Night of Demons
by Tony Richards
Cover Artist: Don Sipley
Review by Colleen Cahill
Eos Mass Market Paperback ISBN/ITEM#: 9780061474675
Date: 01 November 2009 List Price $7.99 Amazon US / Amazon UK / Show Official Info /
It is not only on cold, dark nights that we could use a little literary chill; hot summer evenings are also a great time for the shivers. Night of Demons, the newest book from Tony Richards, again takes us to Raine’s Landing, a small Massachusetts town trapped by a witch’s curse; just the thing for a bit of a buzz. It is not surprising when an insane killer enters the beleaguered town, but when he gets his hands on an occult artifact, all hell breaks loose, almost literally.
At the end of Dark Raine, Ross Devries was warned that more trouble was on its way. The town was barely over its last supernatural visitation, but the curse on Raine’s Landing, while supposedly keeping all outsiders away and locking in all those born there in its borders, does seem to attract some dangerous elements. Ross, perhaps the only citizen of the town who has never dabbled in magic, is called on to look at what seems to be a murder/suicide, but with odd points. He and his sidekick Cass Mallory are still reeling from the appearance of a Boston Police Detective Lauren Brennan who is not only the first good person to be able to resist the “go away” commands of the curse; she is also the image of Ross’ missing wife.
Brennan seems able to withstand the curse because of her almost obsessive drive to find Cornelius Harlon, a serial killer known as “The Shadow Man”. When one of the bodies from the recent killing not only gets up but starts attacking people, it is clear something bad is happening. It turns out Harlon not only stumbled into Raine’s Landing, but he has killed one of the most power adepts there and now has a mysterious device, one that actually almost makes him into a shadow. While this is bad enough, things only get worse when an embittered woman joins forces with the killer and begins to release the dark in people, allowing the worst inner demons loose on the town.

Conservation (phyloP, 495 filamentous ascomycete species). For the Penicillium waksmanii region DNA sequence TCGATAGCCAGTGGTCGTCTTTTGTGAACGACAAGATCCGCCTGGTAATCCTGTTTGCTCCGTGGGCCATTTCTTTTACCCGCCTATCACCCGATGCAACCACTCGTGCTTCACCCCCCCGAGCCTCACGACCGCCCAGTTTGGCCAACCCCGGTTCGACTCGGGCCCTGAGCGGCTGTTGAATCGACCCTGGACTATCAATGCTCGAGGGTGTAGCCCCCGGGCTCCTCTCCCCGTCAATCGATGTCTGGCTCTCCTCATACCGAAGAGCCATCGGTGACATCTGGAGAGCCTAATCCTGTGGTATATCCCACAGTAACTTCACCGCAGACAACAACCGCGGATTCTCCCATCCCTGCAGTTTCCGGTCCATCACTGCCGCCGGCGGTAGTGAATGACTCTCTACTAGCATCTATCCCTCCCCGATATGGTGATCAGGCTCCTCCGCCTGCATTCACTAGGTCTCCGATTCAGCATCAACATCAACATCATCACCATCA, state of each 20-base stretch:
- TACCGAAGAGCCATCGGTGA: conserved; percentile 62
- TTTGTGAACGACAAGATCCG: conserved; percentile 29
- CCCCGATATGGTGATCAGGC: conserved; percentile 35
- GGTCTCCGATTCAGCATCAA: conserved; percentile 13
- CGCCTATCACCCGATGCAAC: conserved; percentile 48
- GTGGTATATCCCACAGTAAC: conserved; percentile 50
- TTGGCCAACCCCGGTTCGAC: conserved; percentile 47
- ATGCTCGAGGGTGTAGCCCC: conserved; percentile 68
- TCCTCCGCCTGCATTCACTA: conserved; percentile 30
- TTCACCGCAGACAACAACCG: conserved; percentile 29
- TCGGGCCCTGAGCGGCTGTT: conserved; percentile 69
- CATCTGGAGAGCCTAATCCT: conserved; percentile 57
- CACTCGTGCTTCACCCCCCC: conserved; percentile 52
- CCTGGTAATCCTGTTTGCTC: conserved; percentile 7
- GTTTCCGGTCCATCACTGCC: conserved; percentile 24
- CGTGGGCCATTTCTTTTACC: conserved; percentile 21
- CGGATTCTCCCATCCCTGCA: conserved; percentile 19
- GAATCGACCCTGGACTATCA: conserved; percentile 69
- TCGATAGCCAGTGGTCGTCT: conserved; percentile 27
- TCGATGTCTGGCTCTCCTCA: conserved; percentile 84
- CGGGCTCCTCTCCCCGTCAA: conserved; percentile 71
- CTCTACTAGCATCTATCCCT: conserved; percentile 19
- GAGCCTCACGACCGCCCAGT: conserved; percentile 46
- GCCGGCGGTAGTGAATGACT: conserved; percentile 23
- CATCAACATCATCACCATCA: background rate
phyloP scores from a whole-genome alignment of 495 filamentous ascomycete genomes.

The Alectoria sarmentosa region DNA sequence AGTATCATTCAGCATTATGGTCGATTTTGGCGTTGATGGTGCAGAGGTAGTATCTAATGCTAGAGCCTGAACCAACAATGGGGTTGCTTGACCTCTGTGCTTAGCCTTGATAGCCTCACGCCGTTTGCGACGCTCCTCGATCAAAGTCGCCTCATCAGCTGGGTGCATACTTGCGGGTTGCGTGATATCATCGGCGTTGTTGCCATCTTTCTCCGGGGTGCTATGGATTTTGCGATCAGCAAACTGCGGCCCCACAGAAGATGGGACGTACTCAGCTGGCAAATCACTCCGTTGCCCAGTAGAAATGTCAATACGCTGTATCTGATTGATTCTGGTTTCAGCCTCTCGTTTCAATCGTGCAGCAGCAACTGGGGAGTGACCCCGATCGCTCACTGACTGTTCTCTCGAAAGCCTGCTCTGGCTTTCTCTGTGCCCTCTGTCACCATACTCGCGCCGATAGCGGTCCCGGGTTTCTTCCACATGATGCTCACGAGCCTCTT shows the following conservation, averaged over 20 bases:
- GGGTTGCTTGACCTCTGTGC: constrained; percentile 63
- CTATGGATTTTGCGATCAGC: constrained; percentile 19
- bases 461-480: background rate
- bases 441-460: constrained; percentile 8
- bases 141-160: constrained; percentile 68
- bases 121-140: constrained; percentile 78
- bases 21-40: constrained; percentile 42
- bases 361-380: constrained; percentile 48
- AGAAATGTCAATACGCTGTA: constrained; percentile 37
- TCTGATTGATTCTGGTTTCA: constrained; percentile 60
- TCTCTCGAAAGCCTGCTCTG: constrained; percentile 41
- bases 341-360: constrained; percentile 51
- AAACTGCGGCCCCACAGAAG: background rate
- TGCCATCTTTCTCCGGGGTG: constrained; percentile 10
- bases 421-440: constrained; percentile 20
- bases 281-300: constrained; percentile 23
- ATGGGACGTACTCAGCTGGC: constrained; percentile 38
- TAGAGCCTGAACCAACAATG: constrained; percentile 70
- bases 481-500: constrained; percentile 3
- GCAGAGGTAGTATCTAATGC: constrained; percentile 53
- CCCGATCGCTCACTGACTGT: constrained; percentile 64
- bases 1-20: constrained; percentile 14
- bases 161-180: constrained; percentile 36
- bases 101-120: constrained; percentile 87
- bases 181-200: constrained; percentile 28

As with Raine’s Landing, the first book about this embattled community, there is more going on than simply monsters, fighting, and death. Richards is not writing horror but dark fantasy, and without a lot of gory scenes; this book is more about people facing terror then body parts being displayed. It is very easy to like Ross, Cass, and many of the others trying to survive in a very unpredictable environment. Bboth of the main characters have lost their families due to magic and are attempting to prevent others from suffering similar fates. Neither is perfect, in either conquering the attacks from dark magic or in dealing with the emotional fallout from the wounds they receive, both past and present. They do, however, show intelligence and determination in dealing with something that could easily wipe out their town.
There is no reason you have to read Raine’s Landing to enjoy this work, and it is easy to find copies of both books, just in case you do want to go for it all. Richards has once again captured the dark wonder, mighty struggles and the ability of even average people to deal with supernatural challenges, all of which brings heart to these books. I recommend Night of Demons, especially for those looking for a dark chill on these hot summer nights.